Grumman|Butkus Associates has released the latest edition of its annual Hospital Energy and Water Benchmarking Survey, focusing on usage and costs for fossil fuels, electricity, and water/sewer.
The survey also tracks hospitals’ carbon footprint and energy costs per bed, all based on data submitted by participating facilties nationwide. The 2021 Edition provides information on usage trends and costs for calendar year 2020, based on data from 132 participant facilities.
Since the survey was initiated more than 20 years ago, hospitals’ overall fossil fuel use has trended downward, but electricity use isn’t declining as much. Average Btu/ft2, including both gas/steam and electricity, was 235,743 in this year’s survey, and average ft2 costs for energy were $3.09. Both numbers are up a bit compared with the prior year.
Carbon footprint results have stayed fairly steady over time, at around 50 pounds of CO2 equivalent per ft2 per year. “If we are going to address the very daunting issue of climate change, the healthcare industry must make greater strides in reducing its carbon footprint,” says GBA Chairman Dan Doyle. “As the trend data show, not enough progress is being made thus far.”
Reporting facilities displayed a broad range of usage patterns. For instance, a few participants are using more than 200,000 BTU/sf/year of fossil fuel energy, compared with the general mid-range of facilities (about 130,000 BTU/sf/year) and those that used least (75,000 BTU/sf/year or less). These variations mean that hospital fossil fuel energy costs may exceed $1.50/sf/year or come in at less than $0.50/sf/year. Similarly, a few hospitals are consuming more than 40 kWh/sf/year in electrical energy, compared with a mid-range of about 27 kWh/sf/year. A few respondents are squeaking by at less than 20 kWh/sf/year. Some participants are paying well over $4/sf/year for electrical energy; a few are paying less than $1.75.
“Facilities that have high unit costs for energy should view this as an opportunity,” says Doyle. “For example, an energy-improvement project that would have a five-year payback at an ‘average’ facility may have a payback of just 2.5 or 3 years at a facility with higher unit costs for energy.”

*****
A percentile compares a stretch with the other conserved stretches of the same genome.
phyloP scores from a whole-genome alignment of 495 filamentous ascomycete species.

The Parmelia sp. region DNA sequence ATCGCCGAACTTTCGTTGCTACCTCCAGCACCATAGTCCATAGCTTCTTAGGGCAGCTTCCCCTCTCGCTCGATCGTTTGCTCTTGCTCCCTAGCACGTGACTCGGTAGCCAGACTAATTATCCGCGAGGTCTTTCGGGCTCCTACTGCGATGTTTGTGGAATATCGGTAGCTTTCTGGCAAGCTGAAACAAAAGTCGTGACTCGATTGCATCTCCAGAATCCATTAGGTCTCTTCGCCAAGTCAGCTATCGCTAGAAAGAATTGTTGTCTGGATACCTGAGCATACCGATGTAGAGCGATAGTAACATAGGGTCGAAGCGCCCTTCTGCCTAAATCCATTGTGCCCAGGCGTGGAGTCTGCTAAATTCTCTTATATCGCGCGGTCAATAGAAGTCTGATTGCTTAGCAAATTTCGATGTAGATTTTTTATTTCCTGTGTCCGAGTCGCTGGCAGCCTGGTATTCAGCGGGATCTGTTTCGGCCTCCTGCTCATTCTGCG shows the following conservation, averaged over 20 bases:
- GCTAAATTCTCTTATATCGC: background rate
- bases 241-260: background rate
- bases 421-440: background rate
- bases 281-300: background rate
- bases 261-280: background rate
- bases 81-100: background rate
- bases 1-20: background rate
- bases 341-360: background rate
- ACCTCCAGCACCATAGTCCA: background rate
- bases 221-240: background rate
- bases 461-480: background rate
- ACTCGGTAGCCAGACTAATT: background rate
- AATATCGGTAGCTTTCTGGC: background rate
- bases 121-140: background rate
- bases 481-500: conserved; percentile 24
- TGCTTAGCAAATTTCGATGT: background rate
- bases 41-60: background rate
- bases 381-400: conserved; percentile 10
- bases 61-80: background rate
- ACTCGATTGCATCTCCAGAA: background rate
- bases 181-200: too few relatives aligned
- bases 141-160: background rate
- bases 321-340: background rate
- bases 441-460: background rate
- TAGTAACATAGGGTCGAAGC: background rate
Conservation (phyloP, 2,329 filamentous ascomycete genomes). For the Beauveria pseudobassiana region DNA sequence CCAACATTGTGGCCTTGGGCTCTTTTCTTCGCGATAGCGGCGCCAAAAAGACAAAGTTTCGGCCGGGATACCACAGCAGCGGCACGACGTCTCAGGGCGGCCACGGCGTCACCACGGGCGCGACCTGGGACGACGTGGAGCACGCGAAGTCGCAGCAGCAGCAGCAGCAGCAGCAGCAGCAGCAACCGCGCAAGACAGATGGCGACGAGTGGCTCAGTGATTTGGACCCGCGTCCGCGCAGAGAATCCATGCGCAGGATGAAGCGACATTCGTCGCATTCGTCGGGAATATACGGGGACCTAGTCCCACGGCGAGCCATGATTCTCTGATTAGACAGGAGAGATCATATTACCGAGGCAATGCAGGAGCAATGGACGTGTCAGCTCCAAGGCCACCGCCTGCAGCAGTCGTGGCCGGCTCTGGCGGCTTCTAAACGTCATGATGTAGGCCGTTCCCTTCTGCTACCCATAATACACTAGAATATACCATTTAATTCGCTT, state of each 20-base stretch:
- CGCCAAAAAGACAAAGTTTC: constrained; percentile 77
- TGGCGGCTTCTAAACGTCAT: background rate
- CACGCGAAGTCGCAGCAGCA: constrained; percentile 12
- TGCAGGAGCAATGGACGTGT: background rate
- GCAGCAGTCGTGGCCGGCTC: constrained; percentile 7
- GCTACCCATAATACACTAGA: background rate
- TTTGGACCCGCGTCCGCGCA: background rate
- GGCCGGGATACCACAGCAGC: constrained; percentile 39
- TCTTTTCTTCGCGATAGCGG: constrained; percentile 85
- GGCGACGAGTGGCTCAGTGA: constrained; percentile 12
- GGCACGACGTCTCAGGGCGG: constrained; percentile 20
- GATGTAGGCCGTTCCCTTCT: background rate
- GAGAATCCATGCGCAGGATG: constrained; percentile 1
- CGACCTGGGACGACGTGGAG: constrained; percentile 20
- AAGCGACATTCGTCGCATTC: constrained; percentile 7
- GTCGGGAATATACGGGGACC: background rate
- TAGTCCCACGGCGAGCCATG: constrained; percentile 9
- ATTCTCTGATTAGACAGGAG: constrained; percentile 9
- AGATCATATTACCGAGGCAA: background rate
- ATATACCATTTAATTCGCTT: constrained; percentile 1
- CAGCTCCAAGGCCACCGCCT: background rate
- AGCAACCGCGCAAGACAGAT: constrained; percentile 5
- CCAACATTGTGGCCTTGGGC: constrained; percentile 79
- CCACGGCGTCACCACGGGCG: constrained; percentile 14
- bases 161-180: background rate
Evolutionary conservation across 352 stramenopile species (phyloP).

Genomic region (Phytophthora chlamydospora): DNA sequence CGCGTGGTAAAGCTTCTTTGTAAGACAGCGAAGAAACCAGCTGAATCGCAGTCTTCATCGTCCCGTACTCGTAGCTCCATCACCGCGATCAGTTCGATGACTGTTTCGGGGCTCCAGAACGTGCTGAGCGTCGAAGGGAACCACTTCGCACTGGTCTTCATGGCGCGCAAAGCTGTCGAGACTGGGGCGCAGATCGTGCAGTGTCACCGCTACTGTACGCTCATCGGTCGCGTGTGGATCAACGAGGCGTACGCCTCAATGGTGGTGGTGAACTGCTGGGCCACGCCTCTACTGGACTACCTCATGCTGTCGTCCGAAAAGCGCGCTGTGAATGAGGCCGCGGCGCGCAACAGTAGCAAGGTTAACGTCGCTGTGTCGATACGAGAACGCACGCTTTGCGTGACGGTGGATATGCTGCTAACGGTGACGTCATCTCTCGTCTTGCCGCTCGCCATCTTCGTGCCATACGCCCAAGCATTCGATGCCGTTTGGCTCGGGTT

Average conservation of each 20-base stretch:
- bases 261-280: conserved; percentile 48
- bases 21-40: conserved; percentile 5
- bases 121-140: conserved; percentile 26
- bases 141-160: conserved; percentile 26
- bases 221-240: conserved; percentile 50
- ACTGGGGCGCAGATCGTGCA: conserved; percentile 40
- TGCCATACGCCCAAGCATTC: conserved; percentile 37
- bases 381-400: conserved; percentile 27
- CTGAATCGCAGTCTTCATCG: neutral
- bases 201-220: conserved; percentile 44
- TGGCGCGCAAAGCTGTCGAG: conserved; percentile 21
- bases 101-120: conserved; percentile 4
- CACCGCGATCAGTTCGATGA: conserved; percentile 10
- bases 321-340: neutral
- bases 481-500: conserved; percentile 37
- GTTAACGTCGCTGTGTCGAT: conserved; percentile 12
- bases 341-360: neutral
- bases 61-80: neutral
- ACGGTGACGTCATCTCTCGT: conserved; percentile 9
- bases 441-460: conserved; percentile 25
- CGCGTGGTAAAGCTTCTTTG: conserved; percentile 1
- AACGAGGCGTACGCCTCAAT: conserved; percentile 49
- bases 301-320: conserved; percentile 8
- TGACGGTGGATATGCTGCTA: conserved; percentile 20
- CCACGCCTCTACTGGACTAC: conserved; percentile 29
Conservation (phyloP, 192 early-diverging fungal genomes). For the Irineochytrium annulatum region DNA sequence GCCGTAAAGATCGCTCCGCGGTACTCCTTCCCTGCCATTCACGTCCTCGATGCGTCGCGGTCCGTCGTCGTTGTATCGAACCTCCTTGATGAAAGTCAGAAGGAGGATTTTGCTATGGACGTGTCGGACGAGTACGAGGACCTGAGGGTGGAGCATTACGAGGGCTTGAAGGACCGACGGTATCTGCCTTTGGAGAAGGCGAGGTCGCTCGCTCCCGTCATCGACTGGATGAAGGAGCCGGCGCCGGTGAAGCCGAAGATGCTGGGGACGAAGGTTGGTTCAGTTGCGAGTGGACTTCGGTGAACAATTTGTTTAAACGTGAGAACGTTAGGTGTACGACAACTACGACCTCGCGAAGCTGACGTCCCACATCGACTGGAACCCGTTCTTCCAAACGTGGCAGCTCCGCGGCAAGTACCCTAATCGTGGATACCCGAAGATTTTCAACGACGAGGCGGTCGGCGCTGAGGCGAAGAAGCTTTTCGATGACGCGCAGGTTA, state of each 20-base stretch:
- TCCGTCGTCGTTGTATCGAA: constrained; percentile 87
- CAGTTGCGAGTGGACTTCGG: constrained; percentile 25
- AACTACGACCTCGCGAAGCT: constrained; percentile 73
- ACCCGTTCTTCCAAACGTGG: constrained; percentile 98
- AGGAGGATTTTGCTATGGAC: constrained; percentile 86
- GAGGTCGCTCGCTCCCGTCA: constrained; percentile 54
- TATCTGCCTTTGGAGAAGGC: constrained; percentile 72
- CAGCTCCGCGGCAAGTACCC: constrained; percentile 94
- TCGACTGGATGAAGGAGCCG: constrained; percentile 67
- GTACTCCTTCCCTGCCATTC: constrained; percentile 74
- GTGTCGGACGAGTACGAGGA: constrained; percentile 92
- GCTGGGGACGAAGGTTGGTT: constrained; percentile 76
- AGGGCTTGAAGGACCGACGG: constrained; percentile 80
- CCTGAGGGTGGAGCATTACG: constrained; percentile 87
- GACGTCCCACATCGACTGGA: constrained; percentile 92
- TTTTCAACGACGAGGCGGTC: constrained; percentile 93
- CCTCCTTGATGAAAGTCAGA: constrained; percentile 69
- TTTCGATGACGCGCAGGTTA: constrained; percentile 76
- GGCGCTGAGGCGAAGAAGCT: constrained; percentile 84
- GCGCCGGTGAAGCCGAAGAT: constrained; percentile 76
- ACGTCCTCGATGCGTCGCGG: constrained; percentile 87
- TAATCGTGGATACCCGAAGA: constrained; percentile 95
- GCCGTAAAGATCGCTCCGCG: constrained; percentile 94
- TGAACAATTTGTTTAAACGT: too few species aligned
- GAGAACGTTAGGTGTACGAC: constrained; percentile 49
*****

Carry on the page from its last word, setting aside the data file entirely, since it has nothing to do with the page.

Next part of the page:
Hospitals have generally been reducing their water consumption since 2006 (about 36 gal/sf/year in 2020 compared with more than 65 gal/sf/yr in 2006). Nevertheless, these facilities generally continue to experience rising costs on a $/sf/year basis, with the pattern especially evident since 2011. Hospitals in our survey spent about $0.34 per square foot on water/sewer in 2020.
“GBA expects the trend of rising water and sewer costs to continue,” says Doyle. “Price hikes not only reflect increasing costs to extract and treat the water, but also the fact that cash-strapped governmental entitites may view water as a revenue source. Costs to upgrade or replace aging infrasructure are also contributing to escalating costs.”
Among the participants in our survey, a few hospitals are using more than 70 gallons/sf/year, compared with some that use less than 25 gallons/sf/year. Differences in energy or water use among similarly sized facilities may be influenced by operating strategies. For instance, facilities that purchase steam and/or chilled water from a third party may have higher costs for both energy and water, reflecting the inclusion of labor and capital recovery in addition to raw fuel costs. (Building systems and operational choices that influence costs and usage are pointed out in GBA’s data charts.)
The GBA survey has provided a free annual benchmarking resource since its initial release in 1995. Hospitals are invited to participate without charge by submitting responses to a short list of questions. Information for this edition was provided by 132 hospitals located in Illinois (48), Wisconsin (28), Indiana (16), Michigan (9), Nevada (7), and several other states. GBA is currently collecting information for the 2022 edition (2021 data).